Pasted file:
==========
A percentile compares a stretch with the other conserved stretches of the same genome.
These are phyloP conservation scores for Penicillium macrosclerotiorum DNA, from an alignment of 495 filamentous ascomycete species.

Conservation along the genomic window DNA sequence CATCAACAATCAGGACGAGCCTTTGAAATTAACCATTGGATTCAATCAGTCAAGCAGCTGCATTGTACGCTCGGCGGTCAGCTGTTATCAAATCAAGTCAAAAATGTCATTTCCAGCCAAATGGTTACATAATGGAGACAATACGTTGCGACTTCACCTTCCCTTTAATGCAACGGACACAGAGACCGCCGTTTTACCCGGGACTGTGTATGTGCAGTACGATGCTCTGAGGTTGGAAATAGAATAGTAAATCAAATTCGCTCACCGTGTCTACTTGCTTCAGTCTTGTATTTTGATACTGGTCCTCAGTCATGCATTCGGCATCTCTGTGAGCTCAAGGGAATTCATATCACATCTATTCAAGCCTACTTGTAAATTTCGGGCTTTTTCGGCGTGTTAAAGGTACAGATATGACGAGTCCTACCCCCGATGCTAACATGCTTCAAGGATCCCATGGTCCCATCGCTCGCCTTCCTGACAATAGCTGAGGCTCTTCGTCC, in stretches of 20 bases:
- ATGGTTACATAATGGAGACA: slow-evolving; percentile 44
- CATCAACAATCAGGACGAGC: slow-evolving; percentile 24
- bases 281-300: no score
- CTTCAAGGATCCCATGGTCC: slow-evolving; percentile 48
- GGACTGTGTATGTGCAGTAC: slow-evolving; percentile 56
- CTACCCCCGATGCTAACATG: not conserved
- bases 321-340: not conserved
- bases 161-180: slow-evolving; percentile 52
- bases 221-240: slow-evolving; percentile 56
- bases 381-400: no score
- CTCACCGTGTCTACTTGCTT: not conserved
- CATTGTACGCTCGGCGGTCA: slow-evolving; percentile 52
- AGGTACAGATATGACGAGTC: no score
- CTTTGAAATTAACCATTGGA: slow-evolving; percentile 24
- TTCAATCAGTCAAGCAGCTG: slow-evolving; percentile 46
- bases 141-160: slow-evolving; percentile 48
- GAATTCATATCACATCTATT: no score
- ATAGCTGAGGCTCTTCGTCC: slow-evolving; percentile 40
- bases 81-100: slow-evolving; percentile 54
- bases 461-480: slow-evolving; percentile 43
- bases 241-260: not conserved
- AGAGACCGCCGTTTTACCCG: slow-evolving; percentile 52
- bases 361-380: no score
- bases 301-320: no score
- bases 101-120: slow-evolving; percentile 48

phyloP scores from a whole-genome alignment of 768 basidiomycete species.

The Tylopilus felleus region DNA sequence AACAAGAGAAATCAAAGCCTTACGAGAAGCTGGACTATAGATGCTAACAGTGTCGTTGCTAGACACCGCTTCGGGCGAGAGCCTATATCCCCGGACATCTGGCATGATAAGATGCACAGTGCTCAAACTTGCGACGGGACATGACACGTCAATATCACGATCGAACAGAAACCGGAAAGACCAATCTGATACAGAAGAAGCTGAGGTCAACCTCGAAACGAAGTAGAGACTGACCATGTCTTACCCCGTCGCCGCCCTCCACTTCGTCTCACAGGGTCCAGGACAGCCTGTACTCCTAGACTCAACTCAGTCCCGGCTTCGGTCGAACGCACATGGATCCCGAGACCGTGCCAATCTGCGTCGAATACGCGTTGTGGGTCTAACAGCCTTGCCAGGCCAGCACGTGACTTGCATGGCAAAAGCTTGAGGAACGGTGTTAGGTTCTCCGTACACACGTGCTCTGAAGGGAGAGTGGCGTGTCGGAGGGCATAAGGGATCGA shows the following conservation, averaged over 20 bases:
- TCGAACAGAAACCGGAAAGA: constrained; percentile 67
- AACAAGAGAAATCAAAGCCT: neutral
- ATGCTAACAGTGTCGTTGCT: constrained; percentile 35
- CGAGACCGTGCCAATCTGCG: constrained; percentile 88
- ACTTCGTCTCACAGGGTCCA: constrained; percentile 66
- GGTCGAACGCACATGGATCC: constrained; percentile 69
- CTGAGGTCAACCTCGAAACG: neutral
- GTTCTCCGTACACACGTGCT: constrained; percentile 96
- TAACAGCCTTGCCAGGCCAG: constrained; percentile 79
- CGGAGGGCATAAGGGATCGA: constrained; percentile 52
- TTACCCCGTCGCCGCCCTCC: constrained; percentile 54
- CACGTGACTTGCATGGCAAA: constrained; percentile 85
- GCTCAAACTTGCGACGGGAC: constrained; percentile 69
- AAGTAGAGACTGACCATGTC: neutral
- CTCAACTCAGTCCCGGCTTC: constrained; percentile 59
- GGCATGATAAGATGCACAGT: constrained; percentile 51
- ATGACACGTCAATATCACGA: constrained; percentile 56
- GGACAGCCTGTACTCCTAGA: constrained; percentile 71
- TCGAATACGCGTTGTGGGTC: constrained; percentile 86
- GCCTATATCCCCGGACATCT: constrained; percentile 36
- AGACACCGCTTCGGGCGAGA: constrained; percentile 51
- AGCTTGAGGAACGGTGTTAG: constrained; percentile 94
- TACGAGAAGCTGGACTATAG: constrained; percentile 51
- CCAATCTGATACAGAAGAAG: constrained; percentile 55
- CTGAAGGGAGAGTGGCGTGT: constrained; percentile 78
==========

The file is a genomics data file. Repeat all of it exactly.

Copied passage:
A percentile compares a stretch with the other conserved stretches of the same genome.
These are phyloP conservation scores for Penicillium macrosclerotiorum DNA, from an alignment of 495 filamentous ascomycete species.

Conservation along the genomic window DNA sequence CATCAACAATCAGGACGAGCCTTTGAAATTAACCATTGGATTCAATCAGTCAAGCAGCTGCATTGTACGCTCGGCGGTCAGCTGTTATCAAATCAAGTCAAAAATGTCATTTCCAGCCAAATGGTTACATAATGGAGACAATACGTTGCGACTTCACCTTCCCTTTAATGCAACGGACACAGAGACCGCCGTTTTACCCGGGACTGTGTATGTGCAGTACGATGCTCTGAGGTTGGAAATAGAATAGTAAATCAAATTCGCTCACCGTGTCTACTTGCTTCAGTCTTGTATTTTGATACTGGTCCTCAGTCATGCATTCGGCATCTCTGTGAGCTCAAGGGAATTCATATCACATCTATTCAAGCCTACTTGTAAATTTCGGGCTTTTTCGGCGTGTTAAAGGTACAGATATGACGAGTCCTACCCCCGATGCTAACATGCTTCAAGGATCCCATGGTCCCATCGCTCGCCTTCCTGACAATAGCTGAGGCTCTTCGTCC, in stretches of 20 bases:
- ATGGTTACATAATGGAGACA: slow-evolving; percentile 44
- CATCAACAATCAGGACGAGC: slow-evolving; percentile 24
- bases 281-300: no score
- CTTCAAGGATCCCATGGTCC: slow-evolving; percentile 48
- GGACTGTGTATGTGCAGTAC: slow-evolving; percentile 56
- CTACCCCCGATGCTAACATG: not conserved
- bases 321-340: not conserved
- bases 161-180: slow-evolving; percentile 52
- bases 221-240: slow-evolving; percentile 56
- bases 381-400: no score
- CTCACCGTGTCTACTTGCTT: not conserved
- CATTGTACGCTCGGCGGTCA: slow-evolving; percentile 52
- AGGTACAGATATGACGAGTC: no score
- CTTTGAAATTAACCATTGGA: slow-evolving; percentile 24
- TTCAATCAGTCAAGCAGCTG: slow-evolving; percentile 46
- bases 141-160: slow-evolving; percentile 48
- GAATTCATATCACATCTATT: no score
- ATAGCTGAGGCTCTTCGTCC: slow-evolving; percentile 40
- bases 81-100: slow-evolving; percentile 54
- bases 461-480: slow-evolving; percentile 43
- bases 241-260: not conserved
- AGAGACCGCCGTTTTACCCG: slow-evolving; percentile 52
- bases 361-380: no score
- bases 301-320: no score
- bases 101-120: slow-evolving; percentile 48

phyloP scores from a whole-genome alignment of 768 basidiomycete species.

The Tylopilus felleus region DNA sequence AACAAGAGAAATCAAAGCCTTACGAGAAGCTGGACTATAGATGCTAACAGTGTCGTTGCTAGACACCGCTTCGGGCGAGAGCCTATATCCCCGGACATCTGGCATGATAAGATGCACAGTGCTCAAACTTGCGACGGGACATGACACGTCAATATCACGATCGAACAGAAACCGGAAAGACCAATCTGATACAGAAGAAGCTGAGGTCAACCTCGAAACGAAGTAGAGACTGACCATGTCTTACCCCGTCGCCGCCCTCCACTTCGTCTCACAGGGTCCAGGACAGCCTGTACTCCTAGACTCAACTCAGTCCCGGCTTCGGTCGAACGCACATGGATCCCGAGACCGTGCCAATCTGCGTCGAATACGCGTTGTGGGTCTAACAGCCTTGCCAGGCCAGCACGTGACTTGCATGGCAAAAGCTTGAGGAACGGTGTTAGGTTCTCCGTACACACGTGCTCTGAAGGGAGAGTGGCGTGTCGGAGGGCATAAGGGATCGA shows the following conservation, averaged over 20 bases:
- TCGAACAGAAACCGGAAAGA: constrained; percentile 67
- AACAAGAGAAATCAAAGCCT: neutral
- ATGCTAACAGTGTCGTTGCT: constrained; percentile 35
- CGAGACCGTGCCAATCTGCG: constrained; percentile 88
- ACTTCGTCTCACAGGGTCCA: constrained; percentile 66
- GGTCGAACGCACATGGATCC: constrained; percentile 69
- CTGAGGTCAACCTCGAAACG: neutral
- GTTCTCCGTACACACGTGCT: constrained; percentile 96
- TAACAGCCTTGCCAGGCCAG: constrained; percentile 79
- CGGAGGGCATAAGGGATCGA: constrained; percentile 52
- TTACCCCGTCGCCGCCCTCC: constrained; percentile 54
- CACGTGACTTGCATGGCAAA: constrained; percentile 85
- GCTCAAACTTGCGACGGGAC: constrained; percentile 69
- AAGTAGAGACTGACCATGTC: neutral
- CTCAACTCAGTCCCGGCTTC: constrained; percentile 59
- GGCATGATAAGATGCACAGT: constrained; percentile 51
- ATGACACGTCAATATCACGA: constrained; percentile 56
- GGACAGCCTGTACTCCTAGA: constrained; percentile 71
- TCGAATACGCGTTGTGGGTC: constrained; percentile 86
- GCCTATATCCCCGGACATCT: constrained; percentile 36
- AGACACCGCTTCGGGCGAGA: constrained; percentile 51
- AGCTTGAGGAACGGTGTTAG: constrained; percentile 94
- TACGAGAAGCTGGACTATAG: constrained; percentile 51
- CCAATCTGATACAGAAGAAG: constrained; percentile 55
- CTGAAGGGAGAGTGGCGTGT: constrained; percentile 78